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SGV on 5 Ways the Learning Sales can Help You Reach Success

Thursday, June 18, 2015
SGV Marketing
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1. You talk to people…a lot

Everyone is so damn scared to pick up the phone nowadays. People want to text, email, message, anything but actually talking to another person that isn’t their family or close friends.

When you’re in sales you need to talk to people because there are a lot of cues like voice tonality, facial expression, hand gestures, and posture that tell you what someone is thinking.

You learn to get comfortable doing it, which means that when you have to reach out to people in other parts of your life, you don’t get nervous anymore. How many of you have been nervous to simply pick up the phone and make a restaurant reservation? After a month in sales, you won’t be.


“You don’t close a sale; you open a relationship if you want to build a long-term, successful enterprise.” – Patricia Fripp


2. You learn to read people

This is a big one. When you start talking to a lot of people that want something (ie a product), you’ll learn how to read what kind of personality they have and learn to speak to them appropriately in order to sell them your product.

This will also do wonders for your relationships in real life, because when you know how people prefer to be interacted with you can change your approach and have them eating out of your hand. The best leaders are very good at doing this.

That asshole boss you can’t stand, he’s the guy that will only interact with people according to his personality. This is why people walk away star struck from meeting certain celebrities and politicians, because they have mastered the art of reading people and know how to interact on their level and make them feel important.


3. You learn to influence people

Everyone wants to influence people. It’s the sexy term for business management, as though it’s some magic act like Obi Wan Kenobi telling the storm troopers “these aren’t the droids you’re looking for”.


Influence isn’t about tricking people, or bulldozing them into doing what you want. Influence is simply being able to read people and putting your point across in the way that is most palatable for them.

This links right in with point number 2 – if you can’t read people, if you can’t work out what kind of personality they have, then you aren’t going to be able to convince them. Sometimes it can be something as simple as letting the silence get uncomfortable after someone makes you an offer. If you don’t say anything, most of the time they will revise upwards.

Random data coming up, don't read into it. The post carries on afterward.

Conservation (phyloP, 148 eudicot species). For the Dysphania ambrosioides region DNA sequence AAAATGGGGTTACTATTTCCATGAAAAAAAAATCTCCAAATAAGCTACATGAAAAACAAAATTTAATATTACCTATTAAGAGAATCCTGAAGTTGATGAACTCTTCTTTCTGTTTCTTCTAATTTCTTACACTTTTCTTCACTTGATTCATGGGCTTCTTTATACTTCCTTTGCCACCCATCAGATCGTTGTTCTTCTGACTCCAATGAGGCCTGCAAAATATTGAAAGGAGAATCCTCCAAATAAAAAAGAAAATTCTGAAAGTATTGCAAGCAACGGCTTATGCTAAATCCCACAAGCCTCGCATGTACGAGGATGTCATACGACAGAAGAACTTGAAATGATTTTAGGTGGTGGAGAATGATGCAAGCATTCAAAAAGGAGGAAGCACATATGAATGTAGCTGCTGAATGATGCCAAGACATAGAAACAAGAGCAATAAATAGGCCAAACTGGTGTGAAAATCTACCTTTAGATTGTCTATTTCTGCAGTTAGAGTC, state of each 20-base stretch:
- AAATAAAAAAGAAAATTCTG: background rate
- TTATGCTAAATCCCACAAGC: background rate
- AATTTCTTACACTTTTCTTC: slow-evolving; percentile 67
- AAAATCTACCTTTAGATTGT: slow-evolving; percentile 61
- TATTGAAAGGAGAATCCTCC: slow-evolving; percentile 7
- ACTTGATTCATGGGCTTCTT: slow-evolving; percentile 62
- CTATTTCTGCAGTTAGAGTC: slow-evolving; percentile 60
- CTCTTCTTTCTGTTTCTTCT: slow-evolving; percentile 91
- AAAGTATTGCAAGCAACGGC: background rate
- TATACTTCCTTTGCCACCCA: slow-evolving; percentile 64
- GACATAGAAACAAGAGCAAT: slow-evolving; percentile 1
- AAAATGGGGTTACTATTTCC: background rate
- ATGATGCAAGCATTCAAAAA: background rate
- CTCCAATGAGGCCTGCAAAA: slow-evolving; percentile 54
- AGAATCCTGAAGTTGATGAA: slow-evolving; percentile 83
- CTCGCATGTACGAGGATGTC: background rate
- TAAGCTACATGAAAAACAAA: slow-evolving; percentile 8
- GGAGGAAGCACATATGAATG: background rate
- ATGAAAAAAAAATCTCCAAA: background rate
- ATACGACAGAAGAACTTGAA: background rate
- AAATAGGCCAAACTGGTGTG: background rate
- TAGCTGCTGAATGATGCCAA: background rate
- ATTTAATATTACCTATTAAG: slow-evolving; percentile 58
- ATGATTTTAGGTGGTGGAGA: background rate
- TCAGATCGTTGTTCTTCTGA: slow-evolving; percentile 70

4. You learn how to sell

I don’t just mean sell products or services. You learn to sell anything. How many of you will go into your boss’s office and ask for a raise? Or better yet, wanting to succeed at a job interview?

Sales is about overcoming a customer’s objections, and you keep seeking them out until there are no more objections to your product. Right now you ask for a raise and say things like “umm I’m a good worker, I’ve been with the company a long time etc”.

With some time in sales, you’ll first of all have the confidence to actually talk to your boss and not stammer through the entire process. Secondly, you’ll have a good idea of their possible objections, so you’ll have come up with your rebuttals before you even get in the meeting.

You’ll have an idea of haggling to meet a mutually desirable outcome because you do it everyday. You’ll know what sort of personality they have before you go in, so you’ll know the best possible way to deliver the message. While success isn’t guaranteed, you’ve just improved your chances by 1000%.


5. You think you’re an introvert

Being an introvert is the cool new thing, like being intolerant to gluten and you know what? It’s bullshit. A large amount of young people think they’re introverts because they’ve spent most of their lives interacting with people behind a screen and believe that is somehow normal.

If you think that being around people and making conversation is somehow strange or a chore, you’re on the wrong side of being a human. We are a social species, and whatever your skills may be, the people that make it to the top in any business generally have good people skills.

When you’re in sales, you don’t have the luxury of interacting with people behind a screen. Can you guess how successful selling through text is? Here’s a hint – it’s not. I used to think I was a bit of an introvert until I realized that the only reason I felt uncomfortable interacting with people was because I wasn’t good at it. Dealing with people is a skill just like many other things and the more you practice it, the more comfortable you feel and the better you get at it.


“To me, job titles don’t matter. Everyone is in sales. It’s the only way we stay in business.” – Harvey Mackay


The great thing about sales is that you get paid a low base rate because you make most of your money on commissions. Many people find such a notion utterly terrifying because all they can think about is the small sum they are guaranteed. They would rather earn $40,000 as a salary than earn $25,000 with a decent chance at earning another $60,000 in commission.

Sales makes you hungry for success, because success means money. You can’t get by just doing the bare minimum like a lot of other jobs, you have to be out there all the time chasing down leads and learning how to close.


Essentially, your pay is based entirely on your performance, so it’s all on you. It’s almost primal in a sense, because back when we lived in tribes, if you wanted to eat you had to catch that animal running away from you. If you gave up the chase, if you didn’t want it bad enough, guess who goes hungry?


It is all up to you. If you want to be successful then get to work.


Original article by Peter Ross